Atop This Rock

Brendan O'Brien

 
© Copyright 2015 by Brendan O'Brien

 
Photo of Yellowstone Falls overlook.
           

Here I stand atop this rock, crouched at the cliff’s edge, listening. I hear the cars, far below, tread hesitantly around each switchback, a reminder that to ascend—to climb, to overcome—anything requires great faith and focus. No smooth path is worth following. A pebble falls and its collisions echo back to me until absorbed by a sudden gust of wind.

Above these panoramic views, a blue sky reigns. As if in an effort to keep that overarching sky from growing aloof from the Earth’s battles, the same wind is at work, smearing these clouds across their still-blue canvas.

We file back to our seats, the van fires up, and we roll on for our journey has only commenced. Thoughts of where we have already been trickle across my mind. We had departed from Kirksville, Missouri and traversed the fields of Iowa, bypassing the state’s capital and speeding past cars and RVs traveling the opposite direction, perhaps off to see the same lands and people we had temporarily left behind. We passed water towers bearing names of towns that begged to be noticed amidst endless landscape.

We drove on roads alongside rivers with rapids and waterfalls that scoffed at the speed limits guiding our progress. Only humans need signs to remind them of the desired rate of travel.

At Mount Rushmore, we found a man-made wonder chiseled from a natural miracle. We walked between flags representing every state and I swelled with self-importance as I stumbled across my own.

Hearing the accomplishments and dreams of figures like Washington, Jefferson, Roosevelt, and Lincoln intertwined with those unknown builders who had enshrined their likenesses, it was impossible not to feel a twinge of pride in our nation.

As I reflect on this celebration of origins, I am reminded of the sun we saw from the roadside, illuminating the sky from behind an array of clouds. Amidst the Constitutional Convention at which our nation’s fate hung in the balance, Ben Franklin once sat attempting to decipher whether a picture displayed a setting or rising sun. I realize now, we are still deciding.

What emerged from that struggle in Philadelphia remains one of our brightest moments, perhaps only rivaled by what was long ago dubbed “America’s best idea”: National Parks. As we enter Yellowstone, we are greeted by massive bison and indefatigable pronghorn. Inspecting animal bones at water’s edge, I realize that we, as a people, once nearly made this the destiny of the same species that now flourish in this Park.

Thinking of these creatures, pondering the formation of rock walls, clamoring across loose gravel, and being continually dwarfed by each skyward tree on our hike the following day only served to reinforce the notion that we were guests in this land.

Looking down to the river running through the canyon’s base and trotting the miles to its banks, we felt lucky to share a miniscule portion of time’s passing with such ancient features. After a long, arduous re-tracing of our steps, we travel to a nearby lookout and temporarily lose our breath.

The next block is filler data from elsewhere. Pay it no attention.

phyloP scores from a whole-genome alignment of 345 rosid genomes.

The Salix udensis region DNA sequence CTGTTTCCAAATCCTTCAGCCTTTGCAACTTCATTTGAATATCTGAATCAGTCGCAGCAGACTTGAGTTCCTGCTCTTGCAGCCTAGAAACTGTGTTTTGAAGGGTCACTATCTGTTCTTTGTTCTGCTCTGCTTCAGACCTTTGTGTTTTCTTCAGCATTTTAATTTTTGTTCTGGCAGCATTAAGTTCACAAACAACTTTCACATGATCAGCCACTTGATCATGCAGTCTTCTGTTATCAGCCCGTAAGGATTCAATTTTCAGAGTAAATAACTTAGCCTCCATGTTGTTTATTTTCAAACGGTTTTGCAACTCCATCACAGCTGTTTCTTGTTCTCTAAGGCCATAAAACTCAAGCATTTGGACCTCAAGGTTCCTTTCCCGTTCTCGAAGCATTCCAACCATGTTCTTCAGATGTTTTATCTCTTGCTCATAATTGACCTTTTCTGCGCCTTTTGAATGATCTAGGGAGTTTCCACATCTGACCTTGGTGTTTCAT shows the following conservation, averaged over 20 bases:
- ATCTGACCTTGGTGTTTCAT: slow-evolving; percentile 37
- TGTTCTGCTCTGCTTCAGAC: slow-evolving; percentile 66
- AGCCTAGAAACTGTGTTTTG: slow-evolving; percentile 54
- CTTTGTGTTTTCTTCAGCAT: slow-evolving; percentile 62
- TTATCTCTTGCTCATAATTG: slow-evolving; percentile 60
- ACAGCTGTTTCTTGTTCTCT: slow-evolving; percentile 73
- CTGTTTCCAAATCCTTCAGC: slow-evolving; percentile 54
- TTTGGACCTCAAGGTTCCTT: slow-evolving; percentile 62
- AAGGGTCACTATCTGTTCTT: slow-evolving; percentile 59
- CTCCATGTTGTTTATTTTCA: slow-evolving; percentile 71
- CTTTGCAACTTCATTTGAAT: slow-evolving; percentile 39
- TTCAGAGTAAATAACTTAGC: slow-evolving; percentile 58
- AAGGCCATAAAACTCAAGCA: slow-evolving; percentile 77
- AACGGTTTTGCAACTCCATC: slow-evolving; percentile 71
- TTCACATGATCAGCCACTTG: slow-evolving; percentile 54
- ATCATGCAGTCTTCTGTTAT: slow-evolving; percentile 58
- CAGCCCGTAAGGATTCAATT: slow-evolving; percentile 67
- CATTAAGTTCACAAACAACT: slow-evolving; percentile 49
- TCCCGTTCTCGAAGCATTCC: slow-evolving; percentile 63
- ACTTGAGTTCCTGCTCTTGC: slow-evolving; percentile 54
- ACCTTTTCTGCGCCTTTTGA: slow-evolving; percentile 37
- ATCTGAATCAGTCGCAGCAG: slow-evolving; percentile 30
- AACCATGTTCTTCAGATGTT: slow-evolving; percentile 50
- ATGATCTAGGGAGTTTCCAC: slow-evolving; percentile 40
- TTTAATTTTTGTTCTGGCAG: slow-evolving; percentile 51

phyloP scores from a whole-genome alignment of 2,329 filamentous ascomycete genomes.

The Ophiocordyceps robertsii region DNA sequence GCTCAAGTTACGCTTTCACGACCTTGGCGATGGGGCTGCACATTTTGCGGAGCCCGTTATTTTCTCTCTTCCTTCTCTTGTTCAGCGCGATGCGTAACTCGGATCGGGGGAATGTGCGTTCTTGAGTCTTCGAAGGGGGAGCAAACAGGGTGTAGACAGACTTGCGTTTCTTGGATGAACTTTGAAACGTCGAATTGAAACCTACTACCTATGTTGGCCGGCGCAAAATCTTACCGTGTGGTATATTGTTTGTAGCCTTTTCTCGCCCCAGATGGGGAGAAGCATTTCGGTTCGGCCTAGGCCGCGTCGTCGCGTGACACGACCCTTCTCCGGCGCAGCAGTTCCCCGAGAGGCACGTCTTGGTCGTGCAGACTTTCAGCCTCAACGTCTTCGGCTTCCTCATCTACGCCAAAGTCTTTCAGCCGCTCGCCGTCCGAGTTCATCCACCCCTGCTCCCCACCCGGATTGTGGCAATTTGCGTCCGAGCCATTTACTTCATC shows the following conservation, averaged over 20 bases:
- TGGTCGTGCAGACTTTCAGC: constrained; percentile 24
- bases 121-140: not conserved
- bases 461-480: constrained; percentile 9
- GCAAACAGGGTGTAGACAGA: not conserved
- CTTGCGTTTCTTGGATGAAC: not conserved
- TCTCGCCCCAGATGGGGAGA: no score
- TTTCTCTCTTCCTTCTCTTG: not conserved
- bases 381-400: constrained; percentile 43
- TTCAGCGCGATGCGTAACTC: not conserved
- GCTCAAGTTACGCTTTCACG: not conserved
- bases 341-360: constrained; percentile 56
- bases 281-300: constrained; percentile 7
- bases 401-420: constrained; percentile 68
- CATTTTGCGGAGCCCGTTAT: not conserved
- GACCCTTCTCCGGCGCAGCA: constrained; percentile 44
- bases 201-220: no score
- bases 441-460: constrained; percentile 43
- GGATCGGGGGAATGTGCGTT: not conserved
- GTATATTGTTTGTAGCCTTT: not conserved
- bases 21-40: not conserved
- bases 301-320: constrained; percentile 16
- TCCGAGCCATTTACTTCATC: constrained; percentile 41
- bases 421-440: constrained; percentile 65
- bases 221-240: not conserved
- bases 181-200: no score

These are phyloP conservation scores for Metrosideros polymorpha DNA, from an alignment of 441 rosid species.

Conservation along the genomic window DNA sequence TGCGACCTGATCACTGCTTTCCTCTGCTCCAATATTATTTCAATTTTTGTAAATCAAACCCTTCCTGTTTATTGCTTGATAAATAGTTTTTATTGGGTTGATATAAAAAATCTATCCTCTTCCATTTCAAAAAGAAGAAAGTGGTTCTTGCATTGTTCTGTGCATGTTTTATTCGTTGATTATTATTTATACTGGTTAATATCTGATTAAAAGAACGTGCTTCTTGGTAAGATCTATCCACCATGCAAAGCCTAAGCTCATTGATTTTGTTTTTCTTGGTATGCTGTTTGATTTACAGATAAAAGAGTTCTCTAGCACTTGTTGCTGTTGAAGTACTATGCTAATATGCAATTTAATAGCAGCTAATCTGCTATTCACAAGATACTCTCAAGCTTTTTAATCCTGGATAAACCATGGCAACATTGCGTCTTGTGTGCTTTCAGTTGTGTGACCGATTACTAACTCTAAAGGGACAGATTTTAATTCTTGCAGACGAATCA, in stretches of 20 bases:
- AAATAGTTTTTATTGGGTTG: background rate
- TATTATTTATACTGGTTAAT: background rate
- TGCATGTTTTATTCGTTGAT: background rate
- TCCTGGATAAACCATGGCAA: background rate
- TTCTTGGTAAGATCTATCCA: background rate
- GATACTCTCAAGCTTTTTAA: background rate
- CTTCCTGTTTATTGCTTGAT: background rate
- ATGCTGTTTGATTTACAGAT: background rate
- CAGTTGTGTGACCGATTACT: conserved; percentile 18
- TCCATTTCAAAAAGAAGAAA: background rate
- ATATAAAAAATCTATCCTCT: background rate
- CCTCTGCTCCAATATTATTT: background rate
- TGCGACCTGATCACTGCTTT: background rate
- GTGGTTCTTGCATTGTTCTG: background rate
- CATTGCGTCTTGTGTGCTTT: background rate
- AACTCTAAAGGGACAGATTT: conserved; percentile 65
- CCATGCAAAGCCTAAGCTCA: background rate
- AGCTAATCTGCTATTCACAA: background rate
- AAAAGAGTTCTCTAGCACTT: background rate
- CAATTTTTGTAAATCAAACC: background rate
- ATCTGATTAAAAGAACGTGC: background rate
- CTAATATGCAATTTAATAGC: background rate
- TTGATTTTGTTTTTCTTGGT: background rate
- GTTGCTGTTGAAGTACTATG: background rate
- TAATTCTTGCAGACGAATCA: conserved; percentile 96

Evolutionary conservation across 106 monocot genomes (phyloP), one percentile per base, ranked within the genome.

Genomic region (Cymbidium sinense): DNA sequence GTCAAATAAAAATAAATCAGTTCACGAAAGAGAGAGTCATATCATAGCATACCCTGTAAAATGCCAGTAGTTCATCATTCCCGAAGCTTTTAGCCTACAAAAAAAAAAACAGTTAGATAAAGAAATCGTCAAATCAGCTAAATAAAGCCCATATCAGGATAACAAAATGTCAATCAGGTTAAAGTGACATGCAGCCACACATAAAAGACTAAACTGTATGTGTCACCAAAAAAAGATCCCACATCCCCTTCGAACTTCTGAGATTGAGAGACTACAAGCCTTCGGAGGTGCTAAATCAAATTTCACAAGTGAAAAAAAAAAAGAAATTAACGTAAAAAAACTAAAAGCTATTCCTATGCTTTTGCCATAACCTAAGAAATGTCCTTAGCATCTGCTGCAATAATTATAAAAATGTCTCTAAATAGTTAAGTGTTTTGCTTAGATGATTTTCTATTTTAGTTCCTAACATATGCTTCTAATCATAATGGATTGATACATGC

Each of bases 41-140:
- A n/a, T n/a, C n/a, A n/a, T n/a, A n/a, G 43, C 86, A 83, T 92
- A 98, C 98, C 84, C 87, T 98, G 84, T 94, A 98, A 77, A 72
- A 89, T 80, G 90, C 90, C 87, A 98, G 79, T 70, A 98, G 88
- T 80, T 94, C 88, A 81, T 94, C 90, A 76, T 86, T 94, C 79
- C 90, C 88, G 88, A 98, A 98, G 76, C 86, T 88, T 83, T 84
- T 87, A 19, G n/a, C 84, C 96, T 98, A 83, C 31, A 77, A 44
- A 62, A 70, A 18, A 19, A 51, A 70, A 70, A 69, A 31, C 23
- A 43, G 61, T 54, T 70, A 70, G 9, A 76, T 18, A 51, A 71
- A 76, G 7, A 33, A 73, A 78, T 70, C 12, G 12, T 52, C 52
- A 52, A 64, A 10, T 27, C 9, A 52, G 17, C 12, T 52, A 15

For hours, we could stare across to the rock facing us or especially the cascade of freshwater flowing over a peak to offer life to the entire ecosystem living below. It was not enough to see it, however, and we were lured to the edge of that life-giving wonder. Upon watching water shoot from the mouth of that river to the one below, we instinctively stood at arm’s length from the railing that cushioned us from a fall to our death.

Returning to camp, we passed within feet of bison and paused to view a landscape which made all else fade. It was views like that one and wildlife like wolves that had allured people from all walks of life to the National Parks as a employees.

As we listened to a former school teacher named Ranger Bill, we found ourselves enthralled as the stories and struggles of reintroducing the wolves to Yellowstone came alive. Two aspects of this talk made a lasting impression on me: the individual character of the wolves and the obvious enthusiasm of the ranger. Later, as we hiked toward Cache Lake, this was again evident in two rangers’ greeting us on horseback. These individuals, with constant connection to the outdoors, seemed to know something for which we all reached.

We walked on, taking note of wildflowers and incredible views, playing games and telling stories as we went.

Ending the hike prematurely, we arrived back at the trailhead. We held our aching feet but could not help feeling satisfied with ourselves, even with the skies threatening to open up. As we returned toward camp, we spotted, and initiated traffic jams for, a bear and elk. An absurdly white sun crept through darkened clouds and the joy etched into the rangers’ faces was no longer so difficult to understand.

The next day, we watched steam rise from the ground, often from large springs whose colors Crayola would be hard-pressed to match. A nearby corpse of a bison reminded us of the danger inherent in these natural spas.

I found using guardrails worked well as a frame through which to capture the image. Perhaps it would be wise to watch nature unfold from behind a camera lens. And yet, even on a burned hillside overlooking Grand Prismatic Spring, we saw life that poked through the soil and life that seemed to dance.